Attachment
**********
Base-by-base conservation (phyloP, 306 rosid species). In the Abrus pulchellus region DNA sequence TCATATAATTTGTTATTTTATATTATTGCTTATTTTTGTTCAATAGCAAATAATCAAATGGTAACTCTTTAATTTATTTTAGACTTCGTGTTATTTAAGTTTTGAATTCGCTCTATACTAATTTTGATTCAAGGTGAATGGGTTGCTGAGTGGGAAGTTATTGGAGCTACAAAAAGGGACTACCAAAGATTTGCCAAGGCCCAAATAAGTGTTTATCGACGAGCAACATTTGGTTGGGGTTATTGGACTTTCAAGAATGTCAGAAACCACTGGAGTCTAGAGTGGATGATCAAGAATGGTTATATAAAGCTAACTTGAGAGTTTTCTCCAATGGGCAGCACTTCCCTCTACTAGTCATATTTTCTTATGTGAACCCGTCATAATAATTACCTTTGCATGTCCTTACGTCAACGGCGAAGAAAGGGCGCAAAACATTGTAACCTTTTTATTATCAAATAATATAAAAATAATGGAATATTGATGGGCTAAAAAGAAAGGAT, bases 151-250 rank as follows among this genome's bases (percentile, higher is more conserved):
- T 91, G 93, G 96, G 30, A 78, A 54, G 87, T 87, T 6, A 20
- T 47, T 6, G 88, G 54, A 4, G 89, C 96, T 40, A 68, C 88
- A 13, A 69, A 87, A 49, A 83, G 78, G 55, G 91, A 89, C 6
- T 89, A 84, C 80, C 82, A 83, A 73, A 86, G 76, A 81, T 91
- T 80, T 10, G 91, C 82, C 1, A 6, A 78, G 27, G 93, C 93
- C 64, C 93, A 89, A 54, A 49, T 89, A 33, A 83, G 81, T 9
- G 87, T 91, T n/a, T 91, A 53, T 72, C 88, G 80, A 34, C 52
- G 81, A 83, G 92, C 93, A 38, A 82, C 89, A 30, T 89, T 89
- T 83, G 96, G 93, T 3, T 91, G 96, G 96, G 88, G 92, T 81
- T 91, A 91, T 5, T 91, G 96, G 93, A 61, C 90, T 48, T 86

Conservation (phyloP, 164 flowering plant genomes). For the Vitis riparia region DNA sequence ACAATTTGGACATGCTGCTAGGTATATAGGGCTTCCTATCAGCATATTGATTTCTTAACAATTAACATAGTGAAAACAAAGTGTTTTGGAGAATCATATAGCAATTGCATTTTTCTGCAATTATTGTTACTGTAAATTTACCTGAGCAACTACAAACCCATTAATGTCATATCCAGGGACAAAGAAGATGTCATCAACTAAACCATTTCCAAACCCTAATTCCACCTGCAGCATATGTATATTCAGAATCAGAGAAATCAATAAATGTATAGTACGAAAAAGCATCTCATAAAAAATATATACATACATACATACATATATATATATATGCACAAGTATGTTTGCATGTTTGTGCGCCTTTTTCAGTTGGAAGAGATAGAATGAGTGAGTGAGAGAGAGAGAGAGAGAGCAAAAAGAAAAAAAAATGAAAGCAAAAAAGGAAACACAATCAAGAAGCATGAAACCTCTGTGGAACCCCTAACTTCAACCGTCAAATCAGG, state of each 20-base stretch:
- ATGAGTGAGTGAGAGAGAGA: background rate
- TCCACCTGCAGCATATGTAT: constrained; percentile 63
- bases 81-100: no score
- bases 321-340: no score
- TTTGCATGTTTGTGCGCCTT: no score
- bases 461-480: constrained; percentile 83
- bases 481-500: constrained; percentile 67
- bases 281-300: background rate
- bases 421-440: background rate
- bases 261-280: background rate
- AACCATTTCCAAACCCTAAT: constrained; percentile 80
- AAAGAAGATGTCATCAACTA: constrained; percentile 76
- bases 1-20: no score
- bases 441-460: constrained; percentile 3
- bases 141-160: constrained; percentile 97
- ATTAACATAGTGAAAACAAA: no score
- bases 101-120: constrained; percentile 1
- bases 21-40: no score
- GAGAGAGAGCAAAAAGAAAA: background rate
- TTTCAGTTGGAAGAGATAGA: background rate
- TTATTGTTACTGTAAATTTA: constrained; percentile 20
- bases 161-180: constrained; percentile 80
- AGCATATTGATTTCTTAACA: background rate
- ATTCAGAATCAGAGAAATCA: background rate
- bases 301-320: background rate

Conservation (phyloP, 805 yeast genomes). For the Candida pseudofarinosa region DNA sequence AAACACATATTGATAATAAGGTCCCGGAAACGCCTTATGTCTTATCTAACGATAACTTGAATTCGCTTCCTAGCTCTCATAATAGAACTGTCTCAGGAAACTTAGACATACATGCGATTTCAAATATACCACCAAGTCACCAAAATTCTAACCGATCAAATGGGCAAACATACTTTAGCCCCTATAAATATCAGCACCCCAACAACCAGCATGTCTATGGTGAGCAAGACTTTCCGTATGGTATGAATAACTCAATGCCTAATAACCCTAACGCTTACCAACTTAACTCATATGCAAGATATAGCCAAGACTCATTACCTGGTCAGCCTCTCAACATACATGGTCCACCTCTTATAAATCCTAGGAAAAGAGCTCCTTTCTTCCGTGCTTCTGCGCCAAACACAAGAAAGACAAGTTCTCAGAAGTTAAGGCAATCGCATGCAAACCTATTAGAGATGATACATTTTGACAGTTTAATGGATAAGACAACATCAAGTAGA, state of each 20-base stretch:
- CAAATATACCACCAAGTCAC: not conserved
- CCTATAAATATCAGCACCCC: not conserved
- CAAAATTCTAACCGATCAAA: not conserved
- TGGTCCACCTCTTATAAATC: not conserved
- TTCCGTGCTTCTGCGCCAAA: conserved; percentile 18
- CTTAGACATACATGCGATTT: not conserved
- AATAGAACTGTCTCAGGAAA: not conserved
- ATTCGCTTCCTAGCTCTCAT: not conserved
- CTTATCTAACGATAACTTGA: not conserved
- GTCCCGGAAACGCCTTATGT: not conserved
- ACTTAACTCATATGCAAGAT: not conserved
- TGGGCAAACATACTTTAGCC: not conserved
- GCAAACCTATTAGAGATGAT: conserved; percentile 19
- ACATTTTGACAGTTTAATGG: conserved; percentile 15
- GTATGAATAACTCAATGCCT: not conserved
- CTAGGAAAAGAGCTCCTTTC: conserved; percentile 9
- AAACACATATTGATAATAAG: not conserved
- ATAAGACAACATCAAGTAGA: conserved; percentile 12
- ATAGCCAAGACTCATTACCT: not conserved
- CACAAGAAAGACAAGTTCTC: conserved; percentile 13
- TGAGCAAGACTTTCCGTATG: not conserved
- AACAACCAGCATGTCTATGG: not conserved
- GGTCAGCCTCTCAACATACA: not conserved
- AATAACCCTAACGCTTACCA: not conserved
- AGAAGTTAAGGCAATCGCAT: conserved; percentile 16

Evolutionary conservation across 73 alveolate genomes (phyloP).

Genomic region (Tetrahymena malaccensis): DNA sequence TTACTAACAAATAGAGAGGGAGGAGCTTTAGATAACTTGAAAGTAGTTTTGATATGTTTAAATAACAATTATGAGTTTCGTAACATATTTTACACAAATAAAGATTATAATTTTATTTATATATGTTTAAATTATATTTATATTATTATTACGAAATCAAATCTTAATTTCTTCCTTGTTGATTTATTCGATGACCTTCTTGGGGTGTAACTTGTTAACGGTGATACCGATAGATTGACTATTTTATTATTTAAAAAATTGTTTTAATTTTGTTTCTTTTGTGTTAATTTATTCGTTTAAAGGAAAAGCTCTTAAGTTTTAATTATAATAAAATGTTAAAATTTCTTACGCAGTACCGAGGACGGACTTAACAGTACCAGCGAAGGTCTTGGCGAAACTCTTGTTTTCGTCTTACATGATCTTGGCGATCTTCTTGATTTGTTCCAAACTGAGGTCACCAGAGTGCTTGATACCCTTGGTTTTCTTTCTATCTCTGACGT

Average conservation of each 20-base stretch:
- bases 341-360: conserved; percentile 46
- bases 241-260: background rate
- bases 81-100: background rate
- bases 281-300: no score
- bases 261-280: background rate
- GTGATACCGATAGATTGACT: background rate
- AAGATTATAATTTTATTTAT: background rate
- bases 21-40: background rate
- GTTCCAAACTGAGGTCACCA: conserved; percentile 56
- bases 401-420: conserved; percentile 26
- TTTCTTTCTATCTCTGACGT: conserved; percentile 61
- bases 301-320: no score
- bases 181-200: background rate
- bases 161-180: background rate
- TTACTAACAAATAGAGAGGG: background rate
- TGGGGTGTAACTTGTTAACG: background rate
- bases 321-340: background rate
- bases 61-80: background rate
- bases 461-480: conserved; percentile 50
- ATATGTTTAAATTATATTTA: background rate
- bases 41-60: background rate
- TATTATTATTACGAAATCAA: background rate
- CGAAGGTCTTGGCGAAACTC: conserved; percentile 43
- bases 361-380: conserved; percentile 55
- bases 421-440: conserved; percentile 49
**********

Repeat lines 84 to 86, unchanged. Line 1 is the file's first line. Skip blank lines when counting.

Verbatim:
- bases 61-80: background rate
- bases 461-480: conserved; percentile 50
- ATATGTTTAAATTATATTTA: background rate